CHARLESTON -- English grammar and composition rules are being put to new use in law firm web-based marketing.

Aside from proofreading content for typographical errors, Web sites must be clear, concise, complete, correct, and consistent. Creativity is also important, but industry experts warn that law firms are at a disadvantage when it comes to marketing the same things in different ways.

"It's hard for any law firm to do something really unique due to the nature of their business," said D. Scot Jackson of Dream Catcher, a Web development company in Charleston. "A firm's site can present its 'face' and personality, if it is built correctly.

"All firm Web sites should contain their practice areas, attorney bios, and a little history. The only real difference between firms and types of law practices is the target audience."

Other consultants advise that firms should include written promises of client attention and guarantees of legal services. Firms that are more competitive list their courtroom wins, in addition to lawyers' triumphs in other aspects of business and life.

Clients are given passwords to allow access into "secret" parts of a firm's site, which is usually a posting of the lawyer's progress on their particular case or matter. Professional articles and other opinion pieces are added, including frequently asked questions posed by existing and potential clients.

In the process of being informative and educational, some marketers fail to recognize when a site has become too long and detailed. As a result, a cluttered site irritates and confuses visitors, forcing them to click elsewhere. Crawling headlines, graphics, music, advertisements, flowery fonts, and countless buttons make the search for something as simple as a telephone number nearly impossible.

As Jackson stated, a little history goes a long way. Sites that contain pages of law firm genealogy are trapped in the past, relying on the success of former partners to pave the way for new business. A tight Web site, or one that is simplistic without becoming boring, is a strategy for firms preferring a "velvet hammer approach" to sales and marketing.

If lawyers are especially busy making news in and outside of the firm, then it could be argued that a Web site is never truly complete. Many sites operate like news channels, providing visitors with fresh content on a daily basis. While the architecture and visual design of a Web site should be updated every three years or so, Jackson agrees that body copy and campaign advertisements should be changed regularly to keep surfers interested.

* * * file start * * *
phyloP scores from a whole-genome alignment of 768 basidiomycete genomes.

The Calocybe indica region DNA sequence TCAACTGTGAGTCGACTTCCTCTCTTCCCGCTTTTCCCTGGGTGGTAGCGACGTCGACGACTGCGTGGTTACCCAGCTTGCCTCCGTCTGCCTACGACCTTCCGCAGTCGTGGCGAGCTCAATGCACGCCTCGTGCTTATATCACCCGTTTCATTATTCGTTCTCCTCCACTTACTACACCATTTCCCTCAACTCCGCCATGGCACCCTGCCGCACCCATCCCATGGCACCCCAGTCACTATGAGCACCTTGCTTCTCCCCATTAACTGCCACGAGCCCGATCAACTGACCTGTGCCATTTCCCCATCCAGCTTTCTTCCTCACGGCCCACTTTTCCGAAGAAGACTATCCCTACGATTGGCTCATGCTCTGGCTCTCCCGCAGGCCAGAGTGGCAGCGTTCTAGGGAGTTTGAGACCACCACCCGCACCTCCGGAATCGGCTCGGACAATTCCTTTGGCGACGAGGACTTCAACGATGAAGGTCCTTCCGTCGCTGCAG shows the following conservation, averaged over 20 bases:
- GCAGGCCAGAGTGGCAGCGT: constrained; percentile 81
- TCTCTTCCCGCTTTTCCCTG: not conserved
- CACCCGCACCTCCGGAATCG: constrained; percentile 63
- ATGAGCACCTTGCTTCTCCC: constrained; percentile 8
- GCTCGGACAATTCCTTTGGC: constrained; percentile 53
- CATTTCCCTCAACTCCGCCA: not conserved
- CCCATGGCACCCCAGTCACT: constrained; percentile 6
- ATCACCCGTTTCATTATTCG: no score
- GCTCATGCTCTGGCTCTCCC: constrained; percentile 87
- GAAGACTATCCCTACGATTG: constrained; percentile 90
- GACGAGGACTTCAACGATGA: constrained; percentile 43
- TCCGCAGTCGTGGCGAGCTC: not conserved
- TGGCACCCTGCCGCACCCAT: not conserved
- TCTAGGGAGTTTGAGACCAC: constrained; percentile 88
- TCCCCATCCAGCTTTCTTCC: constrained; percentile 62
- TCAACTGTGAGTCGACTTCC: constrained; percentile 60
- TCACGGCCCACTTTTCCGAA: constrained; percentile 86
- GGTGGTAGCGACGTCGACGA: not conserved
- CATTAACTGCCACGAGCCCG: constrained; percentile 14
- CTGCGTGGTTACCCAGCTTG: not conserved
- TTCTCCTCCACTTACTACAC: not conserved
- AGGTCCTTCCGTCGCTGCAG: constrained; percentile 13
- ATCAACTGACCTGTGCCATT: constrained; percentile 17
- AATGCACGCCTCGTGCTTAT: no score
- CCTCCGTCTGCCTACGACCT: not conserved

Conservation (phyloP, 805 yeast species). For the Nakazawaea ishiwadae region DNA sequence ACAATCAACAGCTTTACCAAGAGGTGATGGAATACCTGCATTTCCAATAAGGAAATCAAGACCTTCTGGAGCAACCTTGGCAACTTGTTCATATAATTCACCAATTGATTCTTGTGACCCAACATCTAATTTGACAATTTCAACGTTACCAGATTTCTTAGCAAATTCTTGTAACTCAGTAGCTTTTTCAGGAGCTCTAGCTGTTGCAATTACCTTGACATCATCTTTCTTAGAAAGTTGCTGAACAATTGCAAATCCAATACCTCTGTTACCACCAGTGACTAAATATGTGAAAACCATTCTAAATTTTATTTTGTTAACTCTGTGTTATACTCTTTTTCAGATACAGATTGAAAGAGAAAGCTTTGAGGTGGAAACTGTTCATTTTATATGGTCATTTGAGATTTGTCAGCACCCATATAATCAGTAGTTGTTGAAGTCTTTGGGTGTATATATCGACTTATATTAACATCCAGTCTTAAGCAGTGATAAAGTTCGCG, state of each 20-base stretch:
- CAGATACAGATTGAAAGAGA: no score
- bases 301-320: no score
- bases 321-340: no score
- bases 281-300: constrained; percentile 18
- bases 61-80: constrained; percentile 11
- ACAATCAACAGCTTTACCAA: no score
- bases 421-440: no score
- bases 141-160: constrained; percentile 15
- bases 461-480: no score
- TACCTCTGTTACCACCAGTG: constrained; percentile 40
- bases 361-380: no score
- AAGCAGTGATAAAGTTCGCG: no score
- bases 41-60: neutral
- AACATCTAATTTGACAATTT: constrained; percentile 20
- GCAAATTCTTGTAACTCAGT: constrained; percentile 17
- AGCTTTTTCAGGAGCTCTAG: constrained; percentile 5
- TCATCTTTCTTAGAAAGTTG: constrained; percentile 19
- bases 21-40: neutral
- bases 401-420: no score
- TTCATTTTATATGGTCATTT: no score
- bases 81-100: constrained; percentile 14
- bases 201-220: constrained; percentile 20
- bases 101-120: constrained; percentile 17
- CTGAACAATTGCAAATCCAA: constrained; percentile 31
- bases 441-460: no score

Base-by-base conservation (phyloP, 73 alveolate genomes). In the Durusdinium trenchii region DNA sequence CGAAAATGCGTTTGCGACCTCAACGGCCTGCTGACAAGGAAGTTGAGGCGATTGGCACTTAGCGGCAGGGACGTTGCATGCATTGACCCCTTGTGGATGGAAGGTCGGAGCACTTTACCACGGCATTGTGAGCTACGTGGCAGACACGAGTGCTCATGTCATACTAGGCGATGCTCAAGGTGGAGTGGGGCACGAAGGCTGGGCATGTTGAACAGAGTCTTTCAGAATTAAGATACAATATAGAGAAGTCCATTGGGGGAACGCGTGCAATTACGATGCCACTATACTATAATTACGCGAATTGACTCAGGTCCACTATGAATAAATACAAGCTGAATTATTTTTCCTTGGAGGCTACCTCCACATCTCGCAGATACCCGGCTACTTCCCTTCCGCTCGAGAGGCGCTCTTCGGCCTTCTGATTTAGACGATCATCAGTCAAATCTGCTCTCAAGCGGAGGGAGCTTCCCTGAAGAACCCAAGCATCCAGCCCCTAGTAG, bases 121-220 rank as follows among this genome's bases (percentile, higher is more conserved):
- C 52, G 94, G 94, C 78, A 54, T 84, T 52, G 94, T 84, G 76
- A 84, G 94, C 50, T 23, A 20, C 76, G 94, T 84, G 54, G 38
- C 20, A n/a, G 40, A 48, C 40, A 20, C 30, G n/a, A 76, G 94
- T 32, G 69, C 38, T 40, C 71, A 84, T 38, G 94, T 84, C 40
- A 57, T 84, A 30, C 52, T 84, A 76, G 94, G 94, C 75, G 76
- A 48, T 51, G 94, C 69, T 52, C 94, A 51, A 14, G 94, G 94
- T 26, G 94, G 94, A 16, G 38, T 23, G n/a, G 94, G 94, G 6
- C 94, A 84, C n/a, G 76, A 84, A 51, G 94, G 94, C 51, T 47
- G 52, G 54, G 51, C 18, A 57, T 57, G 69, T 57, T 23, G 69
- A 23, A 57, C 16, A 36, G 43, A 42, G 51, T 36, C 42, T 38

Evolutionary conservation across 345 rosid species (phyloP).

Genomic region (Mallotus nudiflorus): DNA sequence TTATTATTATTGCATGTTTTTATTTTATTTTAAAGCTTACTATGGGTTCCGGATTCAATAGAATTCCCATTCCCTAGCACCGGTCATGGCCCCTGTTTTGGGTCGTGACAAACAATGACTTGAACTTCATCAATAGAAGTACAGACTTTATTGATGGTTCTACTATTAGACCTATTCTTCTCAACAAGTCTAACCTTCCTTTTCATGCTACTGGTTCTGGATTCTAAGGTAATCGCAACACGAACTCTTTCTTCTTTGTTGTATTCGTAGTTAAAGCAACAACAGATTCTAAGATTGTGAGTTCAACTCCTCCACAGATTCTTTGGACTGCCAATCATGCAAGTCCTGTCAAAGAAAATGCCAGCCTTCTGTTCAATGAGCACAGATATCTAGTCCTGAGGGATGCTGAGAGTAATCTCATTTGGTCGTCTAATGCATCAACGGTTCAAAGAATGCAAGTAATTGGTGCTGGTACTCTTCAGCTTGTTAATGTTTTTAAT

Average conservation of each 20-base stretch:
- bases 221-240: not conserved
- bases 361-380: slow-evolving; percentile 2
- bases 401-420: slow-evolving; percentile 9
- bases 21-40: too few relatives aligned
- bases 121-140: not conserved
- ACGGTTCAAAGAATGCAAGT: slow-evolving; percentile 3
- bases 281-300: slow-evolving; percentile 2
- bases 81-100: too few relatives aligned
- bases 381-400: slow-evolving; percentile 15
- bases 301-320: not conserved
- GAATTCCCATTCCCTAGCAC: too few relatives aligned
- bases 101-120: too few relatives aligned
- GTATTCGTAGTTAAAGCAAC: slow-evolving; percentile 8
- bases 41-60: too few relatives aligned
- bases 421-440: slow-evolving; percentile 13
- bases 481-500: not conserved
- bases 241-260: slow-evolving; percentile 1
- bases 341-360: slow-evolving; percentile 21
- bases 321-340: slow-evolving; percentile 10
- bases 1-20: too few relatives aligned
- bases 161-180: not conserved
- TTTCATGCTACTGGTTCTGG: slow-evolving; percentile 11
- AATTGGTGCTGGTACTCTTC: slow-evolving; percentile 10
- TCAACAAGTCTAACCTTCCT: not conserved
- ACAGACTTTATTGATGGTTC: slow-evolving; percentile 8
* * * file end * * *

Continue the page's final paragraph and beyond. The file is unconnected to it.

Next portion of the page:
However, if Web content is written from a lawyer's point of view rather than the anticipated needs of clients, then the thousands of dollars spent on the site's development is money wasted.

Nothing can be more damaging than the careless error that discredits a firm's reputation. The more voluminous the site, the more likely it is that mistakes exist. On the heels of recent court rulings or changes in the law that affect a firm's clientele, lawyers act furiously to post the news in order to scoop their competition.

As journalists preach to interns, getting the story right is more important than getting the news out first. Lawyers and their marketers must be addicted to the editing process, scouring lines of text for misspelled words, grammatical errors, and controversial phrases.

The style of a Web site must flow throughout each page, instead of changing themes or "vibes," as Jackson calls it, for each lawyer's biographical sketch. Although many law firms have multiple offices throughout the state or country, it is not wise to introduce each location in a different spirit. A well-designed and properly written site contains a distinctive look and one singular voice to cement its presence on the Web.

Law firm marketers have a tough job keeping messages clean, narratives concise, facts correct, language consistent, and pages complete. When these rules are obeyed, lawyers can add a different "C" to the application of Web site marketing. Client.

Kathryn E. (Katy) Brown, a former law firm executive, is the managing member of a writing and editing agency in Charleston. Contact The Write Word LLC at www.thewritewordllc.com or via e-mail at thewriteword@charter.net.




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